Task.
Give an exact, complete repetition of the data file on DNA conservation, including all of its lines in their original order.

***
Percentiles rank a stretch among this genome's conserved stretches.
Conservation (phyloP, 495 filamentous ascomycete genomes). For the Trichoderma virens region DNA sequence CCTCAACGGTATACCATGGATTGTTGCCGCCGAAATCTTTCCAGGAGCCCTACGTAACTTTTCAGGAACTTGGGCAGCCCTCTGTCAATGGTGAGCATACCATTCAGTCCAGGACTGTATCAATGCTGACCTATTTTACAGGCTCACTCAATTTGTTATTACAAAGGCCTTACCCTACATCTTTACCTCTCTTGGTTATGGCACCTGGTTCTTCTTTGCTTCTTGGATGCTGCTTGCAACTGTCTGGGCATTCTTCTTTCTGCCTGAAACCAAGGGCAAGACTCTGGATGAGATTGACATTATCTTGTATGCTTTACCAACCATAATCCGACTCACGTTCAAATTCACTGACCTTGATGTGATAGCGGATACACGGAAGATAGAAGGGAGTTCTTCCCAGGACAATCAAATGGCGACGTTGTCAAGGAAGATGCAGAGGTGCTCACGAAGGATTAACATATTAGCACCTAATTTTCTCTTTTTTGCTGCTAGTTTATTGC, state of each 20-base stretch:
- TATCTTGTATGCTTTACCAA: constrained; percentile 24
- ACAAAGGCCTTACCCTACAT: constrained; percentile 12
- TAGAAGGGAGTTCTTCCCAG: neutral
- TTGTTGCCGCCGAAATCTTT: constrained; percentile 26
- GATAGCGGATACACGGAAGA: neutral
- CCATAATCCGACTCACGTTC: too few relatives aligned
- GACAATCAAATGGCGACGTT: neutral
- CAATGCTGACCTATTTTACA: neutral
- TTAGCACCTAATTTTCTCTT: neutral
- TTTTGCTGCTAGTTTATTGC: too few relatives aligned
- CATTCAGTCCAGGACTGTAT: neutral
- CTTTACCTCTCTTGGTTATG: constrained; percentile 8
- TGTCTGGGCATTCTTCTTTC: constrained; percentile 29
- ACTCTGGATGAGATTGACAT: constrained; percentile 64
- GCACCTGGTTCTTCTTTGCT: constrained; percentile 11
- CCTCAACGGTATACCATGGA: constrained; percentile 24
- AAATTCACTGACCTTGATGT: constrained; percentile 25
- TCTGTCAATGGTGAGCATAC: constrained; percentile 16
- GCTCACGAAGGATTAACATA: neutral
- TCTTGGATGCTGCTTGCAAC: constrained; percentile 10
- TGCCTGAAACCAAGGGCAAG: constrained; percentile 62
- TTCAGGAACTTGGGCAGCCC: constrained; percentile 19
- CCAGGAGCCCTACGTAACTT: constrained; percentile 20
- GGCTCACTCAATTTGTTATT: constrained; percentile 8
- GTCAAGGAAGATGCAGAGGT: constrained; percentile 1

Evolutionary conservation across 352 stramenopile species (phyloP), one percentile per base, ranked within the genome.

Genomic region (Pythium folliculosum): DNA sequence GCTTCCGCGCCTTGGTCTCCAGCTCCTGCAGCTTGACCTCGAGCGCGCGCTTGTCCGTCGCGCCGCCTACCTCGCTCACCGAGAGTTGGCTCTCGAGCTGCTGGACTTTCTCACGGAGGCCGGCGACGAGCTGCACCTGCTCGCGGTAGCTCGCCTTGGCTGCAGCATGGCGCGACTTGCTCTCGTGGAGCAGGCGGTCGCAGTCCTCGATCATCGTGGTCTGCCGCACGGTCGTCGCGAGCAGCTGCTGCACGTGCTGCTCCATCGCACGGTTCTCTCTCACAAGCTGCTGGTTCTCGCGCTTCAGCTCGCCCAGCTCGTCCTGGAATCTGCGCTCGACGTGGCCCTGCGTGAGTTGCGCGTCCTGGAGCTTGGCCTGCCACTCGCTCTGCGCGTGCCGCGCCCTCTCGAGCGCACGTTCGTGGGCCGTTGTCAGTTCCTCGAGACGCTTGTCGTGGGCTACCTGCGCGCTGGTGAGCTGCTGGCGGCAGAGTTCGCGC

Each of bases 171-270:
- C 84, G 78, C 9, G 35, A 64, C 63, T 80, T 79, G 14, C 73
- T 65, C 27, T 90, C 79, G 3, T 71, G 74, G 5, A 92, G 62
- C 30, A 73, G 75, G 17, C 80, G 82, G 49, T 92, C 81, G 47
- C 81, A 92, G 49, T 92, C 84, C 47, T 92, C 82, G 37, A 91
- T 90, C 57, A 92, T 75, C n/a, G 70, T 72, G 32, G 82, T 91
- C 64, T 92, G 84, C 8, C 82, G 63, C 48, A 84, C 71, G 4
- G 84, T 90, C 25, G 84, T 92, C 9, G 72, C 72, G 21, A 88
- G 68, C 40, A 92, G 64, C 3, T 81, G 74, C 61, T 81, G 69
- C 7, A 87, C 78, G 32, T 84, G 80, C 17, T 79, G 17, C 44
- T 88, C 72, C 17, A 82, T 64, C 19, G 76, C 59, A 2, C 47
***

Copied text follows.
Percentiles rank a stretch among this genome's conserved stretches.
Conservation (phyloP, 495 filamentous ascomycete genomes). For the Trichoderma virens region DNA sequence CCTCAACGGTATACCATGGATTGTTGCCGCCGAAATCTTTCCAGGAGCCCTACGTAACTTTTCAGGAACTTGGGCAGCCCTCTGTCAATGGTGAGCATACCATTCAGTCCAGGACTGTATCAATGCTGACCTATTTTACAGGCTCACTCAATTTGTTATTACAAAGGCCTTACCCTACATCTTTACCTCTCTTGGTTATGGCACCTGGTTCTTCTTTGCTTCTTGGATGCTGCTTGCAACTGTCTGGGCATTCTTCTTTCTGCCTGAAACCAAGGGCAAGACTCTGGATGAGATTGACATTATCTTGTATGCTTTACCAACCATAATCCGACTCACGTTCAAATTCACTGACCTTGATGTGATAGCGGATACACGGAAGATAGAAGGGAGTTCTTCCCAGGACAATCAAATGGCGACGTTGTCAAGGAAGATGCAGAGGTGCTCACGAAGGATTAACATATTAGCACCTAATTTTCTCTTTTTTGCTGCTAGTTTATTGC, state of each 20-base stretch:
- TATCTTGTATGCTTTACCAA: constrained; percentile 24
- ACAAAGGCCTTACCCTACAT: constrained; percentile 12
- TAGAAGGGAGTTCTTCCCAG: neutral
- TTGTTGCCGCCGAAATCTTT: constrained; percentile 26
- GATAGCGGATACACGGAAGA: neutral
- CCATAATCCGACTCACGTTC: too few relatives aligned
- GACAATCAAATGGCGACGTT: neutral
- CAATGCTGACCTATTTTACA: neutral
- TTAGCACCTAATTTTCTCTT: neutral
- TTTTGCTGCTAGTTTATTGC: too few relatives aligned
- CATTCAGTCCAGGACTGTAT: neutral
- CTTTACCTCTCTTGGTTATG: constrained; percentile 8
- TGTCTGGGCATTCTTCTTTC: constrained; percentile 29
- ACTCTGGATGAGATTGACAT: constrained; percentile 64
- GCACCTGGTTCTTCTTTGCT: constrained; percentile 11
- CCTCAACGGTATACCATGGA: constrained; percentile 24
- AAATTCACTGACCTTGATGT: constrained; percentile 25
- TCTGTCAATGGTGAGCATAC: constrained; percentile 16
- GCTCACGAAGGATTAACATA: neutral
- TCTTGGATGCTGCTTGCAAC: constrained; percentile 10
- TGCCTGAAACCAAGGGCAAG: constrained; percentile 62
- TTCAGGAACTTGGGCAGCCC: constrained; percentile 19
- CCAGGAGCCCTACGTAACTT: constrained; percentile 20
- GGCTCACTCAATTTGTTATT: constrained; percentile 8
- GTCAAGGAAGATGCAGAGGT: constrained; percentile 1

Evolutionary conservation across 352 stramenopile species (phyloP), one percentile per base, ranked within the genome.

Genomic region (Pythium folliculosum): DNA sequence GCTTCCGCGCCTTGGTCTCCAGCTCCTGCAGCTTGACCTCGAGCGCGCGCTTGTCCGTCGCGCCGCCTACCTCGCTCACCGAGAGTTGGCTCTCGAGCTGCTGGACTTTCTCACGGAGGCCGGCGACGAGCTGCACCTGCTCGCGGTAGCTCGCCTTGGCTGCAGCATGGCGCGACTTGCTCTCGTGGAGCAGGCGGTCGCAGTCCTCGATCATCGTGGTCTGCCGCACGGTCGTCGCGAGCAGCTGCTGCACGTGCTGCTCCATCGCACGGTTCTCTCTCACAAGCTGCTGGTTCTCGCGCTTCAGCTCGCCCAGCTCGTCCTGGAATCTGCGCTCGACGTGGCCCTGCGTGAGTTGCGCGTCCTGGAGCTTGGCCTGCCACTCGCTCTGCGCGTGCCGCGCCCTCTCGAGCGCACGTTCGTGGGCCGTTGTCAGTTCCTCGAGACGCTTGTCGTGGGCTACCTGCGCGCTGGTGAGCTGCTGGCGGCAGAGTTCGCGC

Each of bases 171-270:
- C 84, G 78, C 9, G 35, A 64, C 63, T 80, T 79, G 14, C 73
- T 65, C 27, T 90, C 79, G 3, T 71, G 74, G 5, A 92, G 62
- C 30, A 73, G 75, G 17, C 80, G 82, G 49, T 92, C 81, G 47
- C 81, A 92, G 49, T 92, C 84, C 47, T 92, C 82, G 37, A 91
- T 90, C 57, A 92, T 75, C n/a, G 70, T 72, G 32, G 82, T 91
- C 64, T 92, G 84, C 8, C 82, G 63, C 48, A 84, C 71, G 4
- G 84, T 90, C 25, G 84, T 92, C 9, G 72, C 72, G 21, A 88
- G 68, C 40, A 92, G 64, C 3, T 81, G 74, C 61, T 81, G 69
- C 7, A 87, C 78, G 32, T 84, G 80, C 17, T 79, G 17, C 44
- T 88, C 72, C 17, A 82, T 64, C 19, G 76, C 59, A 2, C 47